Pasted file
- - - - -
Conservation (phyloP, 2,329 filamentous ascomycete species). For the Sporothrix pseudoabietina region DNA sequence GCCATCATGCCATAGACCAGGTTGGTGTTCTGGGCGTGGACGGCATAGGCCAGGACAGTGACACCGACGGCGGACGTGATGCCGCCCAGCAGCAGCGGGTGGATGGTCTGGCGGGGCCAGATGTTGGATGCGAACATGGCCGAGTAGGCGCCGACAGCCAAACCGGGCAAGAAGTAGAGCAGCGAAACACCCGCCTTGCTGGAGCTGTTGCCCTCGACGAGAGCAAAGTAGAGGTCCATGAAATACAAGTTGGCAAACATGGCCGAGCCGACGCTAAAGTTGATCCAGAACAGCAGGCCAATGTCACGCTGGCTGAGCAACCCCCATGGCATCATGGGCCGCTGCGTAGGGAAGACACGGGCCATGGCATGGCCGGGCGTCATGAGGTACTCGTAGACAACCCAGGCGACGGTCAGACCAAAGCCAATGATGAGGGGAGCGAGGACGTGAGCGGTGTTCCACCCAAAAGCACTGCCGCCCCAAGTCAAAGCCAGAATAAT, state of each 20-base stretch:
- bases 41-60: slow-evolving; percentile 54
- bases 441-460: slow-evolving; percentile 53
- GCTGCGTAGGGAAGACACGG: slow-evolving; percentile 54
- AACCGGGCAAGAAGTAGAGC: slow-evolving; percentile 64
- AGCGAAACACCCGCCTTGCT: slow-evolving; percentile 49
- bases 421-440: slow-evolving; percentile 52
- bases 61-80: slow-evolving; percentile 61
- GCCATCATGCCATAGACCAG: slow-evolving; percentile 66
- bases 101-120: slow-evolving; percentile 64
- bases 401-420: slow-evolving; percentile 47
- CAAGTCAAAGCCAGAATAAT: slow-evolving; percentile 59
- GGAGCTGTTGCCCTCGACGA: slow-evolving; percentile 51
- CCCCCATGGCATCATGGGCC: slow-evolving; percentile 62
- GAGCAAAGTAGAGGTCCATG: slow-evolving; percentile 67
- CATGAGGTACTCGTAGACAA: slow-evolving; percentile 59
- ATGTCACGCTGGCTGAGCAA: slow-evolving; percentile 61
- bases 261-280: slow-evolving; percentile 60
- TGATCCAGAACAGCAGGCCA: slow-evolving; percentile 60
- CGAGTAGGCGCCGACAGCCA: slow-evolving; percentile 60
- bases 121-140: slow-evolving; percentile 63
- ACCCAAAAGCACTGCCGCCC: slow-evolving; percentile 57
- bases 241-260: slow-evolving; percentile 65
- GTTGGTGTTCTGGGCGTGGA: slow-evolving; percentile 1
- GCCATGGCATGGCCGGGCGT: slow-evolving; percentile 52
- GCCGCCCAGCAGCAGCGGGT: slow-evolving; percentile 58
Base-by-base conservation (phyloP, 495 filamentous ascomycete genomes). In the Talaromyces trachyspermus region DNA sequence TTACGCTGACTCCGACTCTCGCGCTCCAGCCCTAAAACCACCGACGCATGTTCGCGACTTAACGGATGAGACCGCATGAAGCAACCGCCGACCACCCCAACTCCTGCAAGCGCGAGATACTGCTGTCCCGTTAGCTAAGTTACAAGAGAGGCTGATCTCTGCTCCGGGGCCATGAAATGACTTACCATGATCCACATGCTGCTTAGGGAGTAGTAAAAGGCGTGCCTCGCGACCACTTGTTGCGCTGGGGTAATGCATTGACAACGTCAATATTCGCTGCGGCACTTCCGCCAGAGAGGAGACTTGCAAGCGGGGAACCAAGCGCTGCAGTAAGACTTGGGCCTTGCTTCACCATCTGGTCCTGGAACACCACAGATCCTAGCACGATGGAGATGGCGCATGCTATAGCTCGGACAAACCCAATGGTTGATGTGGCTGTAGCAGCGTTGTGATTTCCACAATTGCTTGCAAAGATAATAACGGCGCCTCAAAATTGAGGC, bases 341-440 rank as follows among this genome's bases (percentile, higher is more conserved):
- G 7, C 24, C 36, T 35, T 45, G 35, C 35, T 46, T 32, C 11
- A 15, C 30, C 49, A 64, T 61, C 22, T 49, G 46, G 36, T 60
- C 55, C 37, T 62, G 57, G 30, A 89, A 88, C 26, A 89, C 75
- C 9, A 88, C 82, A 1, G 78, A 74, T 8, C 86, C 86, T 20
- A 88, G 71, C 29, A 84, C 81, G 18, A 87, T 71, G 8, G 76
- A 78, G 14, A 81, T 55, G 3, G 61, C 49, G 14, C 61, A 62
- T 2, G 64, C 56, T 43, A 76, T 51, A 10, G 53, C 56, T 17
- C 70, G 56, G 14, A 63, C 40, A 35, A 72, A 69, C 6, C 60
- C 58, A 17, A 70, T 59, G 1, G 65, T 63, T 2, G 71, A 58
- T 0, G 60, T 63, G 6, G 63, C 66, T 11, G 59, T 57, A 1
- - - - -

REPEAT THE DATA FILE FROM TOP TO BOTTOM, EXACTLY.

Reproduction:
Conservation (phyloP, 2,329 filamentous ascomycete species). For the Sporothrix pseudoabietina region DNA sequence GCCATCATGCCATAGACCAGGTTGGTGTTCTGGGCGTGGACGGCATAGGCCAGGACAGTGACACCGACGGCGGACGTGATGCCGCCCAGCAGCAGCGGGTGGATGGTCTGGCGGGGCCAGATGTTGGATGCGAACATGGCCGAGTAGGCGCCGACAGCCAAACCGGGCAAGAAGTAGAGCAGCGAAACACCCGCCTTGCTGGAGCTGTTGCCCTCGACGAGAGCAAAGTAGAGGTCCATGAAATACAAGTTGGCAAACATGGCCGAGCCGACGCTAAAGTTGATCCAGAACAGCAGGCCAATGTCACGCTGGCTGAGCAACCCCCATGGCATCATGGGCCGCTGCGTAGGGAAGACACGGGCCATGGCATGGCCGGGCGTCATGAGGTACTCGTAGACAACCCAGGCGACGGTCAGACCAAAGCCAATGATGAGGGGAGCGAGGACGTGAGCGGTGTTCCACCCAAAAGCACTGCCGCCCCAAGTCAAAGCCAGAATAAT, state of each 20-base stretch:
- bases 41-60: slow-evolving; percentile 54
- bases 441-460: slow-evolving; percentile 53
- GCTGCGTAGGGAAGACACGG: slow-evolving; percentile 54
- AACCGGGCAAGAAGTAGAGC: slow-evolving; percentile 64
- AGCGAAACACCCGCCTTGCT: slow-evolving; percentile 49
- bases 421-440: slow-evolving; percentile 52
- bases 61-80: slow-evolving; percentile 61
- GCCATCATGCCATAGACCAG: slow-evolving; percentile 66
- bases 101-120: slow-evolving; percentile 64
- bases 401-420: slow-evolving; percentile 47
- CAAGTCAAAGCCAGAATAAT: slow-evolving; percentile 59
- GGAGCTGTTGCCCTCGACGA: slow-evolving; percentile 51
- CCCCCATGGCATCATGGGCC: slow-evolving; percentile 62
- GAGCAAAGTAGAGGTCCATG: slow-evolving; percentile 67
- CATGAGGTACTCGTAGACAA: slow-evolving; percentile 59
- ATGTCACGCTGGCTGAGCAA: slow-evolving; percentile 61
- bases 261-280: slow-evolving; percentile 60
- TGATCCAGAACAGCAGGCCA: slow-evolving; percentile 60
- CGAGTAGGCGCCGACAGCCA: slow-evolving; percentile 60
- bases 121-140: slow-evolving; percentile 63
- ACCCAAAAGCACTGCCGCCC: slow-evolving; percentile 57
- bases 241-260: slow-evolving; percentile 65
- GTTGGTGTTCTGGGCGTGGA: slow-evolving; percentile 1
- GCCATGGCATGGCCGGGCGT: slow-evolving; percentile 52
- GCCGCCCAGCAGCAGCGGGT: slow-evolving; percentile 58
Base-by-base conservation (phyloP, 495 filamentous ascomycete genomes). In the Talaromyces trachyspermus region DNA sequence TTACGCTGACTCCGACTCTCGCGCTCCAGCCCTAAAACCACCGACGCATGTTCGCGACTTAACGGATGAGACCGCATGAAGCAACCGCCGACCACCCCAACTCCTGCAAGCGCGAGATACTGCTGTCCCGTTAGCTAAGTTACAAGAGAGGCTGATCTCTGCTCCGGGGCCATGAAATGACTTACCATGATCCACATGCTGCTTAGGGAGTAGTAAAAGGCGTGCCTCGCGACCACTTGTTGCGCTGGGGTAATGCATTGACAACGTCAATATTCGCTGCGGCACTTCCGCCAGAGAGGAGACTTGCAAGCGGGGAACCAAGCGCTGCAGTAAGACTTGGGCCTTGCTTCACCATCTGGTCCTGGAACACCACAGATCCTAGCACGATGGAGATGGCGCATGCTATAGCTCGGACAAACCCAATGGTTGATGTGGCTGTAGCAGCGTTGTGATTTCCACAATTGCTTGCAAAGATAATAACGGCGCCTCAAAATTGAGGC, bases 341-440 rank as follows among this genome's bases (percentile, higher is more conserved):
- G 7, C 24, C 36, T 35, T 45, G 35, C 35, T 46, T 32, C 11
- A 15, C 30, C 49, A 64, T 61, C 22, T 49, G 46, G 36, T 60
- C 55, C 37, T 62, G 57, G 30, A 89, A 88, C 26, A 89, C 75
- C 9, A 88, C 82, A 1, G 78, A 74, T 8, C 86, C 86, T 20
- A 88, G 71, C 29, A 84, C 81, G 18, A 87, T 71, G 8, G 76
- A 78, G 14, A 81, T 55, G 3, G 61, C 49, G 14, C 61, A 62
- T 2, G 64, C 56, T 43, A 76, T 51, A 10, G 53, C 56, T 17
- C 70, G 56, G 14, A 63, C 40, A 35, A 72, A 69, C 6, C 60
- C 58, A 17, A 70, T 59, G 1, G 65, T 63, T 2, G 71, A 58
- T 0, G 60, T 63, G 6, G 63, C 66, T 11, G 59, T 57, A 1